Yes, in fact these are old examples. Back when out-of-order execution, branch prediction and the rest of that magic dust was unknown to human (68000) or too difficult to apply on a low cost design (Atom).
            I wonder, how would you implement a high performance secure design? AMD made a Meltdown-proof design, but.... Spectre

            I've heard some security researchers made a processor design that is immune to Spectre as well but nobody has ever considered that paper from the moment it was released...

            Originally posted by xfcemint View Post
            This person might be some kind of a high-performance enthusiast, and their mindset is stuck in a never-ending chase of ultimate speed, always worshipping the current king of the hill.
            The result of poor application design with layer on top of layer on top of layer, just like a burger that has too many layers.
            By the way, not a high-performance enthusiast. Even though I do appreciate speed improvements, I am not the wow guy.
            Last edited by tildearrow; 31 August 2021, 03:33 PM.

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            • #7
              Originally posted by tildearrow View Post
              I wonder, how would you implement a high performance secure design? AMD made a Meltdown-proof design, but.... Spectre
              AMD just announced Zen+ and Zen2 had a meltdown similar flaw.

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              • #8
                Originally posted by xfcemint View Post
                Or, in simpler words: after speculation, the CPU must clean up the microarchitectural state thoroughly, and the design should not include elements which are not easy to clean-up (therefore, the L1 must be speculation-aware, and the "speculative cache buffer" must be present to speed up cache writes).

                To simplify the design of such CPU, the CPU has to wait more often for security clearance, and wait more often for conditional branches to resolve.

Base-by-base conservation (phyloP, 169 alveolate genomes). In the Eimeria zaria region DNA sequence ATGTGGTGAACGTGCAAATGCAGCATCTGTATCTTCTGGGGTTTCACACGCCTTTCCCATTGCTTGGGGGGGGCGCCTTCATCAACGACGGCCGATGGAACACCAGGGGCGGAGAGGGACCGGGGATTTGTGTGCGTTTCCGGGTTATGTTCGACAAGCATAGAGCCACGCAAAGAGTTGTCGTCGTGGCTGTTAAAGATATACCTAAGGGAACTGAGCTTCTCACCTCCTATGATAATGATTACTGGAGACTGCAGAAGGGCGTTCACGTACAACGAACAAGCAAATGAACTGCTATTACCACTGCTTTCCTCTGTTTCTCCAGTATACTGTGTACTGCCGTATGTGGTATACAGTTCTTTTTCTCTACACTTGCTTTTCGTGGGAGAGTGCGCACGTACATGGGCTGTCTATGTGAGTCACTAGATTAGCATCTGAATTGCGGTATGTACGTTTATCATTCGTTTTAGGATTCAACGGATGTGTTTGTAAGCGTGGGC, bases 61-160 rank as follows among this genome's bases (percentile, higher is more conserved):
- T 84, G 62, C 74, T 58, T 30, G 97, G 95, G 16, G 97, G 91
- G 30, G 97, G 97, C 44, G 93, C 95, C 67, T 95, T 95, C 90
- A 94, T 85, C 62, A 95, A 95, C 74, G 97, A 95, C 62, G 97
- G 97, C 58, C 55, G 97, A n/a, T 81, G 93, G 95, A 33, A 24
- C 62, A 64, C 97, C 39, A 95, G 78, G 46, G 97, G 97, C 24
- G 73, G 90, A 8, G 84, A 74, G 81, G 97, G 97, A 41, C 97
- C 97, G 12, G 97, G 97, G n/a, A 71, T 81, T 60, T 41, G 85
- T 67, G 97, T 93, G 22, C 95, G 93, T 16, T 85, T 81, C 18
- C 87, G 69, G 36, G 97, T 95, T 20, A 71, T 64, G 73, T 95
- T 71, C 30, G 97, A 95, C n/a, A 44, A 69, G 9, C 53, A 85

If it has to wait, it shits on performance. Period. You can't have it both ways.

                Deal with it.

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                • #9
                  Originally posted by xfcemint View Post
                  After a branch in the code.....
                  Now this is the reason I still bother to read the comments section on Phoronix. You wade through debris most of the time and then suddenly... you find a gem. Thank you for both interesting and well written posts. 😊
                  Last edited by tomas; 01 September 2021, 07:43 AM.

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                  • #10
                    Originally posted by xfcemint View Post
                    This person wants you to believe that a computer system can't be very secure without complete formal verification, which is false. At least, the major problem in today's designs isn't a lack of formal verification, but intentional chase of even higher profit margins by hardware-design companies.
                    This person should learn to read before they speak.

                    The question was "Imagine if there were a computer that had no side channels so that side-channel attacks were impossible and wouldn't have to be mitigated in software."

                    If you want absolutely no possibility of a side channel attack then you need formal verification. End of story.